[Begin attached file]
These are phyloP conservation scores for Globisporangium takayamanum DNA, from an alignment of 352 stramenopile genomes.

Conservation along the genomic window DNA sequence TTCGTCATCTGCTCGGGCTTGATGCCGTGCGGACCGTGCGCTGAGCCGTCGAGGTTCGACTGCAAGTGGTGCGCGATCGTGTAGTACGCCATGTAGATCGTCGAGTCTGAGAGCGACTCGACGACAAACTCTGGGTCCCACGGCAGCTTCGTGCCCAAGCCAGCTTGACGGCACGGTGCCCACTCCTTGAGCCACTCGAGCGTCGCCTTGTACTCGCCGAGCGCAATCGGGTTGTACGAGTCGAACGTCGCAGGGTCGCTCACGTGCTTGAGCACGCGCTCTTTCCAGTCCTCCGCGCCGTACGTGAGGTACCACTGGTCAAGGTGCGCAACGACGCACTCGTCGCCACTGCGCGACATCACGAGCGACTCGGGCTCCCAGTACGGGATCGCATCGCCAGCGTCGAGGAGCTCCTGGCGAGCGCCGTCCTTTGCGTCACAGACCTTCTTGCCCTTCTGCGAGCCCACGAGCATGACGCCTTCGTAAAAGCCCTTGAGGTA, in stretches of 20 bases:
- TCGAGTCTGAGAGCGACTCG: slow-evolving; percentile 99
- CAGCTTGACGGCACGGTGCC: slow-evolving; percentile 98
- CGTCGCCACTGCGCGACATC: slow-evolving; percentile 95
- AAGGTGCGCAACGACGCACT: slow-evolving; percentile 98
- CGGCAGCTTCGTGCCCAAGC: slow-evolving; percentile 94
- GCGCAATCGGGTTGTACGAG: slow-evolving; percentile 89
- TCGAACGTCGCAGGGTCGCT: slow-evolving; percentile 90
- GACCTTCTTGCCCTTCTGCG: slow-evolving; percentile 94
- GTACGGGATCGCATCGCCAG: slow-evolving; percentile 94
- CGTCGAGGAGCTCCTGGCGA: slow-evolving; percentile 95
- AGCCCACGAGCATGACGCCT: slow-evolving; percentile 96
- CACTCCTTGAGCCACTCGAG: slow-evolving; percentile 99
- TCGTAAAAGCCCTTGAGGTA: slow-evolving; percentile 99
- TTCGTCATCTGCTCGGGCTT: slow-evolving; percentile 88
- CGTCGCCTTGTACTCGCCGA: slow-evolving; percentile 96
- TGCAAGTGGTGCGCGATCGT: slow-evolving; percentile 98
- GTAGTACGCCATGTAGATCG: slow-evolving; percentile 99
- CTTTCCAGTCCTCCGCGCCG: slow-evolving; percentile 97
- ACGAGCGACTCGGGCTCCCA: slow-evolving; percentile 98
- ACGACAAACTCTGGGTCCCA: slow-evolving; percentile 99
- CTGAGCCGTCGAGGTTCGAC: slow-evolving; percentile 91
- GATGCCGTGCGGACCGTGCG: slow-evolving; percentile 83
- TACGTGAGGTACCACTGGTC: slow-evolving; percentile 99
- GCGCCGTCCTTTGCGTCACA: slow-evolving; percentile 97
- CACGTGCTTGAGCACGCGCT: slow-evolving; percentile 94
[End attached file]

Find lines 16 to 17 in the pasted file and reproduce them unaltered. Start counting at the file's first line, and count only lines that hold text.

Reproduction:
- TTCGTCATCTGCTCGGGCTT: slow-evolving; percentile 88
- CGTCGCCTTGTACTCGCCGA: slow-evolving; percentile 96